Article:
ASHP Study Suggests Optimal Communication Strategies When Discussing Opioid Safety, Overdose With Rural Caregivers


Results suggest pharmacists should use the phrase “bad reaction” to avoid stigma associated with the term “overdose.”

New study results suggest that pharmacists should use the phrase “bad reaction” instead of the potentially stigmatizing term “overdose” when explaining prescription opioids with caregivers in rural areas, according to a study from the American Society of Health-System Pharmacists (ASHP).

Additionally, caregivers favor the EpiPen comparison for describing emergency use of naloxone to reverse the effects of opioids, according to the study. These results are scheduled for presentation at the ASHP Midyear Clinical Meeting and Exhibition taking place in Las Vegas from December 4 to 8.

“Familiarity with caregivers’ terminology preferences for overdose and naloxone improves the ability of health care professionals to provide counseling in a comprehensible and culturally sensitive manner,” said Kalynn Hosea, MPH, PharmD candidate at the University of North Carolina Eshelman School of Pharmacy and lead researcher on the study, in a press release. “Using the words that caregivers tend to favor may increase their understanding of the drug and its uses.”

More than 1 million individuals have died from opioid overdose since 2000, many of whom lived in rural areas. Additionally, 18% of recent opioid deaths involved prescriptions, according to the press release. Naloxone can be delivered via injection or nasal spray and is lifesaving when used to rapidly reverse the impact of opioids during a suspected overdose.

Despite ongoing policies and efforts to increase naloxone access through pharmacies, opioid overdose death rates increased during the COVID-19 pandemic, particularly in Black, American Indian, and Alaska Native communities in rural areas. Caregivers are crucial to administering naloxone and this is the first study to identify rural caregivers’ overdose and naloxone terminology preferences while exploring differences by race, according to the press release.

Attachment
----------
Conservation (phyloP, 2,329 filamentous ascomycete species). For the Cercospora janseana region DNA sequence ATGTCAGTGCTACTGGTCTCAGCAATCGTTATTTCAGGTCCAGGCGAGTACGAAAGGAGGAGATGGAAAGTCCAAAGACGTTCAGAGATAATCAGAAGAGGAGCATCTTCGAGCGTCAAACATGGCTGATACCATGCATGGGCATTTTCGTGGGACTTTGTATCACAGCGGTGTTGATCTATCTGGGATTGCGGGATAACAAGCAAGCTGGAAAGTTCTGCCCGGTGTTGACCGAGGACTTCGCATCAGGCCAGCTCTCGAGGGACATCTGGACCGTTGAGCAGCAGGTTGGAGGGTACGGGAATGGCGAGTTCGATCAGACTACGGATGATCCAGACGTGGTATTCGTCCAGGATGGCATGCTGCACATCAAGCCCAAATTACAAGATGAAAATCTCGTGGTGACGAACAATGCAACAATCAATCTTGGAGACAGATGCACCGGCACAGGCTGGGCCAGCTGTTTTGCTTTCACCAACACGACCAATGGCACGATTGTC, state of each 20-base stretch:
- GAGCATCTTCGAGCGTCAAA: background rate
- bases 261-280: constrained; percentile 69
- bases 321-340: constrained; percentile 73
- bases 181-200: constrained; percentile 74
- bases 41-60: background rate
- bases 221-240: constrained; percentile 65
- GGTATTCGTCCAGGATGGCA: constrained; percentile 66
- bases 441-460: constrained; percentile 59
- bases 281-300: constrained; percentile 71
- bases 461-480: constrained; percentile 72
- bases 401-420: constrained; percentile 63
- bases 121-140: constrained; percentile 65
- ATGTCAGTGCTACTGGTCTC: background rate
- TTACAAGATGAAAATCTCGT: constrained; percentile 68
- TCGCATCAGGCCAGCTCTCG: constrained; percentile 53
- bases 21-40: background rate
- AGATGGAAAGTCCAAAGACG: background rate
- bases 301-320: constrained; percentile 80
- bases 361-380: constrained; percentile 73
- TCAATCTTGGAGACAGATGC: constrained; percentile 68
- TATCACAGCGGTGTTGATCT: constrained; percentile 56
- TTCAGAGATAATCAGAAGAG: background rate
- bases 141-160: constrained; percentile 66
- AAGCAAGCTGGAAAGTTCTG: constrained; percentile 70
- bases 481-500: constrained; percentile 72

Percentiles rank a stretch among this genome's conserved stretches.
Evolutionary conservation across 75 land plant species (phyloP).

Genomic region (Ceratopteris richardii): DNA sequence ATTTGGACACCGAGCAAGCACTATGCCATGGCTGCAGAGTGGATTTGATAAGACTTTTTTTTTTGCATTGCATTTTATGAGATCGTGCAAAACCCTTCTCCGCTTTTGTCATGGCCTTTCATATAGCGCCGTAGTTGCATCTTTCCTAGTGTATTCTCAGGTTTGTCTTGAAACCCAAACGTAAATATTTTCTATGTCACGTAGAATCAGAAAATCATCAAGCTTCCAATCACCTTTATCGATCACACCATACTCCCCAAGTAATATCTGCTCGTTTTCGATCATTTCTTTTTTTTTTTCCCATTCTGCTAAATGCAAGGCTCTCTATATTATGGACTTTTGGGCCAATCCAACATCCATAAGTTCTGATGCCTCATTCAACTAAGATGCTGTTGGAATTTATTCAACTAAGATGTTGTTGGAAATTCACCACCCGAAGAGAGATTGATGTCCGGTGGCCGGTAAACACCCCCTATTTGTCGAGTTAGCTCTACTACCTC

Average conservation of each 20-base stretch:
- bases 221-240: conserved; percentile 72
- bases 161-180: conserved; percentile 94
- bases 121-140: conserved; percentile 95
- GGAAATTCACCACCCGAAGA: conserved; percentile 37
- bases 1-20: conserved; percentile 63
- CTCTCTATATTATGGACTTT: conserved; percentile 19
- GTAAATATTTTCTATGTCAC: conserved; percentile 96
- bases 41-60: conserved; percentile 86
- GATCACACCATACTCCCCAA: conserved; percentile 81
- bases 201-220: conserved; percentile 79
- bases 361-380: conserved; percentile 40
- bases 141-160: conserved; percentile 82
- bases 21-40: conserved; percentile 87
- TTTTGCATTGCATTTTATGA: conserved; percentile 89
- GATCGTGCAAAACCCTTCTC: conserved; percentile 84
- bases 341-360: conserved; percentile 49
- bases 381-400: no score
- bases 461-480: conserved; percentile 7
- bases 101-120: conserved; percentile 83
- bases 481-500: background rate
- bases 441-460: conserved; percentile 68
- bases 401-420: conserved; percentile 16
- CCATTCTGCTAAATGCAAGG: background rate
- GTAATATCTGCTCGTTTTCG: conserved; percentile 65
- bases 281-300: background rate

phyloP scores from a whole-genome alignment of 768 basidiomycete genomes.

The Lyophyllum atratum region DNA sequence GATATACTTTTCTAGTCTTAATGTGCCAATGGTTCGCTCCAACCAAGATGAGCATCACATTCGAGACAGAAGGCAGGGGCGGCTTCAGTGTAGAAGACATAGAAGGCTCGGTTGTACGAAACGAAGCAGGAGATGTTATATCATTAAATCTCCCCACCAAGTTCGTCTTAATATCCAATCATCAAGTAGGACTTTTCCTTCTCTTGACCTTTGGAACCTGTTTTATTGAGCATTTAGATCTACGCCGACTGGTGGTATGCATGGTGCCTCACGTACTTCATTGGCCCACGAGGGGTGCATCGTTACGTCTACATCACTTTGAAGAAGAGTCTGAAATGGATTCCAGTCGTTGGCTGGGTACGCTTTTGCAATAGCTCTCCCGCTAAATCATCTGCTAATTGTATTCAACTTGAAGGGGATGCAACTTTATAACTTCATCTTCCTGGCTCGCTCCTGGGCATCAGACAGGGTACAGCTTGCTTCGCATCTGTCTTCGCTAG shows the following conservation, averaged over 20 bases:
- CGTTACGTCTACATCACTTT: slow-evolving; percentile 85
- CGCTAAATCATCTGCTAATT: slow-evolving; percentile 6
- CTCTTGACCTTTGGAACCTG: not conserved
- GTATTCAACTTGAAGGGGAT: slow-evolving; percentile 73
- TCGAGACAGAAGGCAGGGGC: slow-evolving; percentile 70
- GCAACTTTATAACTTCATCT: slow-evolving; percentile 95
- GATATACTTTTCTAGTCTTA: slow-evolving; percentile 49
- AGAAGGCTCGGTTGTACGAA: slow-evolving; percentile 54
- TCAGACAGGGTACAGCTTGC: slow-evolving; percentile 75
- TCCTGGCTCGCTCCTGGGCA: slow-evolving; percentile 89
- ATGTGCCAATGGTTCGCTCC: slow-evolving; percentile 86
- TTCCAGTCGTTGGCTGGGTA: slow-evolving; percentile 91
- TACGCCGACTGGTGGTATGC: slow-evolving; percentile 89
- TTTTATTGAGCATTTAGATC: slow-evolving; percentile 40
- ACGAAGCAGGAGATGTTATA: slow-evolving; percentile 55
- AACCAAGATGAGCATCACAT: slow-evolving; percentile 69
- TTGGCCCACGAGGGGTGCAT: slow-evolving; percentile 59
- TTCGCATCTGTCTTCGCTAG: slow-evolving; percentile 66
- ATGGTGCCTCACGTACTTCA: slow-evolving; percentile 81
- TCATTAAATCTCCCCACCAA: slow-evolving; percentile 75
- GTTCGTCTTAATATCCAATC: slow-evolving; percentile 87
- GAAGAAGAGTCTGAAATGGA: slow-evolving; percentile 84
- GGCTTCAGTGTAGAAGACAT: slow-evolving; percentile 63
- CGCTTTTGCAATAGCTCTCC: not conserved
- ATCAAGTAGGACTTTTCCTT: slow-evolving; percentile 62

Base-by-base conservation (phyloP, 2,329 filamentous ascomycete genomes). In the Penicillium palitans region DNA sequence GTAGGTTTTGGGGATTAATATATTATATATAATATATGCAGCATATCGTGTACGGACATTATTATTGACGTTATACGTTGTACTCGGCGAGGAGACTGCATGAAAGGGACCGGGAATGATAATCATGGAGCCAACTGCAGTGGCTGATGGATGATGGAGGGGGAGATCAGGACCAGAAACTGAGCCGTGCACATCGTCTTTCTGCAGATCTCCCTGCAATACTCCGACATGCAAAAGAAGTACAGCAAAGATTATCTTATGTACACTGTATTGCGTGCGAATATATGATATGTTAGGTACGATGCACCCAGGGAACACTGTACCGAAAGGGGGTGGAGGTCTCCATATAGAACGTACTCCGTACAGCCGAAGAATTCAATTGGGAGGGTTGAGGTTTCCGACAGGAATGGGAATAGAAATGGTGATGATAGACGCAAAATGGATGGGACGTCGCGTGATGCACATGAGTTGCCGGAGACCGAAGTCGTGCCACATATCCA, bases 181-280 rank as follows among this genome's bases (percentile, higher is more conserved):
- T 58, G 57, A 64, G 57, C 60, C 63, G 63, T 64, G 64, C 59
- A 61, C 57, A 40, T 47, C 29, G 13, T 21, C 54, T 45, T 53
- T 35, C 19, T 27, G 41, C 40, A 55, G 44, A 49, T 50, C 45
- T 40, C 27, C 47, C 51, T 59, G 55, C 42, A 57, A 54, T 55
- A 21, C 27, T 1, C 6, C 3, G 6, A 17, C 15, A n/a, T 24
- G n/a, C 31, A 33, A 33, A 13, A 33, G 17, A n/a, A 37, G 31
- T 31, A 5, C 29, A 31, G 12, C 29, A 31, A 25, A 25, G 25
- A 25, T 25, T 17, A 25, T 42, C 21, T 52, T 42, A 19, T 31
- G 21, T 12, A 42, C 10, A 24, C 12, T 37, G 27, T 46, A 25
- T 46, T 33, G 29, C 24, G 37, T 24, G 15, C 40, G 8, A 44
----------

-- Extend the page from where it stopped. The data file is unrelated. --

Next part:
To better understand optimal communication strategies around opioids and naloxone, investigators interviewed 40 rural caregivers in 4 states who live with someone at risk for opioid overdose and who had purchased naloxone at a pharmacy. They found that caregivers’ language preferences for describing an overdose varied somewhat by race, with most white and Black participants favoring “bad reaction,” whereas American Indian participants preferred “accidental overdose.” Participants said this language was less stigmatizing than the word “overdose.”

“The use of stigmatizing language in the health care environment is a risk to patient safety and a threat to optimal health,” said Anna Legreid Dopp, PharmD, CPHQ, senior director of clinical guidelines and quality improvement at ASHP, in the press release. “This study provides valuable insights about the rural communities studied and serves as a good reminder of the importance of communicating with patient-centered, non-stigmatizing language when helping patients and caregivers understand medications.”

Providing analogies when discussing naloxone can also help patients understand it. According to the study, 64% of participants preferred the EpiPen analogy and most found the term more relevant to the use of naloxone than “fire extinguisher,” which has been suggested in some pharmacy training programs. The EpiPen analogy was also favored compared to other word choices, such as “lifesaver,” “stick pen,” or “nasal spray.”

Hosea noted that health care professionals may initially be uncomfortable with imprecise use of the term EpiPen, but using it for caregivers’ clarity is worthwhile.

“The stigma, misunderstanding, and confusion associated with other analogies used to describe naloxone creates communication barriers,” Hosea said in the press release.


Rural Caregivers Prefer ‘Bad Reaction’ to ‘Overdose’ When Explaining Opioid Antidote. News release. ASHP; November 30, 2022. Accessed November 30, 2022.

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